When I was talking about the cornerstones in my podcast two weeks ago, I talked about the multiple ways you can extend the boundary of your house. Your layout is more than just the shape of the floors in your house. When you’re thinking about design, I want you to think in three dimensions. Think about where your floor surfaces are, sure. And those are often defined by where the walls come down to the floor, but the shape of your home is also defined by what’s happening over your head. A wall might be solid from floor to ceiling, or it might have a window opening in it or straight and opening between two spaces in your house, connections between inside your house and out, you can think of how your adjacencies work. What parts of your house does your deck, your patio, your porch connect to? Is it connecting as a private space off of an owner’s suite? Is it connecting and expanding the social space of the house off your living room? Is it flowing directly off of your kitchen so that you’ve got basically a dining space outside on the deck, several seasons outta the year?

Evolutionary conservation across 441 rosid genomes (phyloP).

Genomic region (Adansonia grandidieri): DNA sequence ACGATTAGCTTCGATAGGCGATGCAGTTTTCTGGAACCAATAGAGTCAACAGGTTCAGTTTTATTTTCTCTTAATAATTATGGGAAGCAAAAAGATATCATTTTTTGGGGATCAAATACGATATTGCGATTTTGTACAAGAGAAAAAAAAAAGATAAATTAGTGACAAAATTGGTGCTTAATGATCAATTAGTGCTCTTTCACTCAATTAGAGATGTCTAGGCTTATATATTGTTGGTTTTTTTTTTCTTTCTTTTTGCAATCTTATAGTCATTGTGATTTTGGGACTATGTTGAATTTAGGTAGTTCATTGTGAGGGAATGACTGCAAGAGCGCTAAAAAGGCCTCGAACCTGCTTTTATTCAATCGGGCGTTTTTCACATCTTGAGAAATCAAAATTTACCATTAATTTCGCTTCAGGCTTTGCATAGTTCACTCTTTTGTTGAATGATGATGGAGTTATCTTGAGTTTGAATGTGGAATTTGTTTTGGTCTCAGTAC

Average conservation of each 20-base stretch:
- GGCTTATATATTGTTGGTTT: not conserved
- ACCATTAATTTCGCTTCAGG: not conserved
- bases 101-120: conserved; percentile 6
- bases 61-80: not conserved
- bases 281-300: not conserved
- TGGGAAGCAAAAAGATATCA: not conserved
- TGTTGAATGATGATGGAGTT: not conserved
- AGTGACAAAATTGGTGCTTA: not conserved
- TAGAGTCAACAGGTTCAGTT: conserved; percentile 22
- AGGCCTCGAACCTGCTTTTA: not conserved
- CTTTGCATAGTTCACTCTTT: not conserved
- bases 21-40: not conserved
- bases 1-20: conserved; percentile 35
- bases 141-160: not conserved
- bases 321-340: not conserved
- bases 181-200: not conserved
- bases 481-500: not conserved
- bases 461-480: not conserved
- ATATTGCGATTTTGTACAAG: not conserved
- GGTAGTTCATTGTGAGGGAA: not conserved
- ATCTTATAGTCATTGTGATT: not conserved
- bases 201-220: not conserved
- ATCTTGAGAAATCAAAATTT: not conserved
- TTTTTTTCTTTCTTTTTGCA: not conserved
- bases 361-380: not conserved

If you start to use the mid-century design strategies, we’ll talk about in this workshop, you can make your deck even better as you create anchored outside corners of a room using a semi opaque railing or a built-in bench or a shade structure that extends the overhead protection of your outside space. And you can start to feel like the spaces on the outside of your house are really connected and expanding the spaces on the inside, by the way, this is another reason for those beautiful long, deep eaves that you see on many mid-century homes out west and on Frank Lloyd Wright examples here in the Midwest. I was photographing some of them this weekend, um, when I was doing the Wright and Like Tour and put that in my story on Instagram, the effect of extending your interior space out beyond the walls can happen with any deep eave or adjoining outside covered space. Because when you stand at your window, you see the ceiling above you seeming to extend out beyond the underside of the roof. And, especially if that outside soffit is same height and color as your inside ceiling, this happens to feel like you are standing at one edge inside a room and the room itself goes out beyond the house. You can create bigger spaces in your house without ever putting on an addition by simply expanding your eaves or creating a pergola or a shade structure in an adjacent patio or direct outside the house.